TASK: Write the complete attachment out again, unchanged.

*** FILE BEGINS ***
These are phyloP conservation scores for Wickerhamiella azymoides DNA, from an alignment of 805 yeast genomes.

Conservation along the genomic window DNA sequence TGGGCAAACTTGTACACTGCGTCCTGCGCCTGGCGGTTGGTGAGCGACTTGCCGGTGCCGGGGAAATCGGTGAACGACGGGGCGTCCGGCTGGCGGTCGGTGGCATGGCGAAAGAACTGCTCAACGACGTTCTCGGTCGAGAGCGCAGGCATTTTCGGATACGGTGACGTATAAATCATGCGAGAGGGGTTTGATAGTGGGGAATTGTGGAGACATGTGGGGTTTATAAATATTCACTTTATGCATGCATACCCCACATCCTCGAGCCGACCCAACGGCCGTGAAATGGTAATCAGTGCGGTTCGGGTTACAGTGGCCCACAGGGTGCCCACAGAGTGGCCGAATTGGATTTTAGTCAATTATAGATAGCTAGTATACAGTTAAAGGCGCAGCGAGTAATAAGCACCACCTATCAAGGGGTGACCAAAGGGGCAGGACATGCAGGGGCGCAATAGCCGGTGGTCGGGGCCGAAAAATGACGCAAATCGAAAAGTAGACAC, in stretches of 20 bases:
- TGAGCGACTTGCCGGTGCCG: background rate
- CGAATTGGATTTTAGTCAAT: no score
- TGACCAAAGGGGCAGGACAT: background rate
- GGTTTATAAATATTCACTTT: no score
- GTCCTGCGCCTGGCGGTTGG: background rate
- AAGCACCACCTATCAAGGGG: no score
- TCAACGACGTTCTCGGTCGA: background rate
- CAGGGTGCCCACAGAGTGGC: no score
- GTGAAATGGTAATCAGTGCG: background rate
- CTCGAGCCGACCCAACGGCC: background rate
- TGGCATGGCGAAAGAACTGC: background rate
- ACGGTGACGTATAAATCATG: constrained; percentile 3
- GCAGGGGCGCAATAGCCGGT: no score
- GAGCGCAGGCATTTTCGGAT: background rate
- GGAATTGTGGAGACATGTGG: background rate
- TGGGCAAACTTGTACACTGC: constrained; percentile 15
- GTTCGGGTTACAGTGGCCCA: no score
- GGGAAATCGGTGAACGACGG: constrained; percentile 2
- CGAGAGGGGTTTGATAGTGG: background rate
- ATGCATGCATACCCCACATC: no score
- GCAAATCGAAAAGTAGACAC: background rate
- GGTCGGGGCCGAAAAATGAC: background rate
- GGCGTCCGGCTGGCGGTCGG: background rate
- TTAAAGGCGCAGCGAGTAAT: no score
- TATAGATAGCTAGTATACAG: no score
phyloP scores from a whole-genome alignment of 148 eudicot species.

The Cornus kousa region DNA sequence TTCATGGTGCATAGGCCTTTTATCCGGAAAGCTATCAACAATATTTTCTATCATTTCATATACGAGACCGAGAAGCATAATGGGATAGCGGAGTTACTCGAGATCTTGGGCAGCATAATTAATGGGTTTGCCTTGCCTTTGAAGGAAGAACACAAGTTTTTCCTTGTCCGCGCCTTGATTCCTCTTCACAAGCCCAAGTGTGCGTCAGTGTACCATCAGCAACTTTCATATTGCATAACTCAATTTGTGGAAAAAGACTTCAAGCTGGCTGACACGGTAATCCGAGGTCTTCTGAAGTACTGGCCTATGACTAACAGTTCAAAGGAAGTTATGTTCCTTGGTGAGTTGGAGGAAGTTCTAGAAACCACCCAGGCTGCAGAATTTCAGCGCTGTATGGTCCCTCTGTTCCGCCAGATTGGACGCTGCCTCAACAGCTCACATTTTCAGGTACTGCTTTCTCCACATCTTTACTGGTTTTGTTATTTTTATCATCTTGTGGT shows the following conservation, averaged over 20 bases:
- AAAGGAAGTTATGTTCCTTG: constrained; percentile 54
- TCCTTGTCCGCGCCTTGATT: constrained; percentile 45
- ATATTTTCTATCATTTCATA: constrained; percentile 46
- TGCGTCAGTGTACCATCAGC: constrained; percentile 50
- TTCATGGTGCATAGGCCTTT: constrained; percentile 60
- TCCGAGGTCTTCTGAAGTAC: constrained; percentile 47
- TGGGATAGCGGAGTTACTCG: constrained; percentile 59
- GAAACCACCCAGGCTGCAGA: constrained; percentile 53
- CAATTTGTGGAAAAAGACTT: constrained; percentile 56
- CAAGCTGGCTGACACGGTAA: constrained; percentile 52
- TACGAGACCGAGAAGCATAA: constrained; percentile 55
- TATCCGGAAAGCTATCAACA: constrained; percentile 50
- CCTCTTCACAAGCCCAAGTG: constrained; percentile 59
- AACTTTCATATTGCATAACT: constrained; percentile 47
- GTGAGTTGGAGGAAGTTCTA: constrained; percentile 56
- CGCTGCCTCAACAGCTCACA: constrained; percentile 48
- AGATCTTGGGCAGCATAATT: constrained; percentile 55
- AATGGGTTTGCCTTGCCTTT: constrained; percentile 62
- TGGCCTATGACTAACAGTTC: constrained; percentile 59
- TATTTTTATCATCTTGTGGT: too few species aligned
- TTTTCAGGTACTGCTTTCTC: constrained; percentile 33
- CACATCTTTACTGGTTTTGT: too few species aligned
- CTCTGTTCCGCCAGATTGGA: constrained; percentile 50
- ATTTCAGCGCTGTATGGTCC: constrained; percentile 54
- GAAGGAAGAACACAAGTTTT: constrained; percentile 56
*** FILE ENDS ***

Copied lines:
These are phyloP conservation scores for Wickerhamiella azymoides DNA, from an alignment of 805 yeast genomes.

Conservation along the genomic window DNA sequence TGGGCAAACTTGTACACTGCGTCCTGCGCCTGGCGGTTGGTGAGCGACTTGCCGGTGCCGGGGAAATCGGTGAACGACGGGGCGTCCGGCTGGCGGTCGGTGGCATGGCGAAAGAACTGCTCAACGACGTTCTCGGTCGAGAGCGCAGGCATTTTCGGATACGGTGACGTATAAATCATGCGAGAGGGGTTTGATAGTGGGGAATTGTGGAGACATGTGGGGTTTATAAATATTCACTTTATGCATGCATACCCCACATCCTCGAGCCGACCCAACGGCCGTGAAATGGTAATCAGTGCGGTTCGGGTTACAGTGGCCCACAGGGTGCCCACAGAGTGGCCGAATTGGATTTTAGTCAATTATAGATAGCTAGTATACAGTTAAAGGCGCAGCGAGTAATAAGCACCACCTATCAAGGGGTGACCAAAGGGGCAGGACATGCAGGGGCGCAATAGCCGGTGGTCGGGGCCGAAAAATGACGCAAATCGAAAAGTAGACAC, in stretches of 20 bases:
- TGAGCGACTTGCCGGTGCCG: background rate
- CGAATTGGATTTTAGTCAAT: no score
- TGACCAAAGGGGCAGGACAT: background rate
- GGTTTATAAATATTCACTTT: no score
- GTCCTGCGCCTGGCGGTTGG: background rate
- AAGCACCACCTATCAAGGGG: no score
- TCAACGACGTTCTCGGTCGA: background rate
- CAGGGTGCCCACAGAGTGGC: no score
- GTGAAATGGTAATCAGTGCG: background rate
- CTCGAGCCGACCCAACGGCC: background rate
- TGGCATGGCGAAAGAACTGC: background rate
- ACGGTGACGTATAAATCATG: constrained; percentile 3
- GCAGGGGCGCAATAGCCGGT: no score
- GAGCGCAGGCATTTTCGGAT: background rate
- GGAATTGTGGAGACATGTGG: background rate
- TGGGCAAACTTGTACACTGC: constrained; percentile 15
- GTTCGGGTTACAGTGGCCCA: no score
- GGGAAATCGGTGAACGACGG: constrained; percentile 2
- CGAGAGGGGTTTGATAGTGG: background rate
- ATGCATGCATACCCCACATC: no score
- GCAAATCGAAAAGTAGACAC: background rate
- GGTCGGGGCCGAAAAATGAC: background rate
- GGCGTCCGGCTGGCGGTCGG: background rate
- TTAAAGGCGCAGCGAGTAAT: no score
- TATAGATAGCTAGTATACAG: no score
phyloP scores from a whole-genome alignment of 148 eudicot species.

The Cornus kousa region DNA sequence TTCATGGTGCATAGGCCTTTTATCCGGAAAGCTATCAACAATATTTTCTATCATTTCATATACGAGACCGAGAAGCATAATGGGATAGCGGAGTTACTCGAGATCTTGGGCAGCATAATTAATGGGTTTGCCTTGCCTTTGAAGGAAGAACACAAGTTTTTCCTTGTCCGCGCCTTGATTCCTCTTCACAAGCCCAAGTGTGCGTCAGTGTACCATCAGCAACTTTCATATTGCATAACTCAATTTGTGGAAAAAGACTTCAAGCTGGCTGACACGGTAATCCGAGGTCTTCTGAAGTACTGGCCTATGACTAACAGTTCAAAGGAAGTTATGTTCCTTGGTGAGTTGGAGGAAGTTCTAGAAACCACCCAGGCTGCAGAATTTCAGCGCTGTATGGTCCCTCTGTTCCGCCAGATTGGACGCTGCCTCAACAGCTCACATTTTCAGGTACTGCTTTCTCCACATCTTTACTGGTTTTGTTATTTTTATCATCTTGTGGT shows the following conservation, averaged over 20 bases:
- AAAGGAAGTTATGTTCCTTG: constrained; percentile 54
- TCCTTGTCCGCGCCTTGATT: constrained; percentile 45
- ATATTTTCTATCATTTCATA: constrained; percentile 46
- TGCGTCAGTGTACCATCAGC: constrained; percentile 50
- TTCATGGTGCATAGGCCTTT: constrained; percentile 60
- TCCGAGGTCTTCTGAAGTAC: constrained; percentile 47
- TGGGATAGCGGAGTTACTCG: constrained; percentile 59
- GAAACCACCCAGGCTGCAGA: constrained; percentile 53
- CAATTTGTGGAAAAAGACTT: constrained; percentile 56
- CAAGCTGGCTGACACGGTAA: constrained; percentile 52
- TACGAGACCGAGAAGCATAA: constrained; percentile 55
- TATCCGGAAAGCTATCAACA: constrained; percentile 50
- CCTCTTCACAAGCCCAAGTG: constrained; percentile 59
- AACTTTCATATTGCATAACT: constrained; percentile 47
- GTGAGTTGGAGGAAGTTCTA: constrained; percentile 56
- CGCTGCCTCAACAGCTCACA: constrained; percentile 48
- AGATCTTGGGCAGCATAATT: constrained; percentile 55
- AATGGGTTTGCCTTGCCTTT: constrained; percentile 62
- TGGCCTATGACTAACAGTTC: constrained; percentile 59
- TATTTTTATCATCTTGTGGT: too few species aligned
- TTTTCAGGTACTGCTTTCTC: constrained; percentile 33
- CACATCTTTACTGGTTTTGT: too few species aligned
- CTCTGTTCCGCCAGATTGGA: constrained; percentile 50
- ATTTCAGCGCTGTATGGTCC: constrained; percentile 54
- GAAGGAAGAACACAAGTTTT: constrained; percentile 56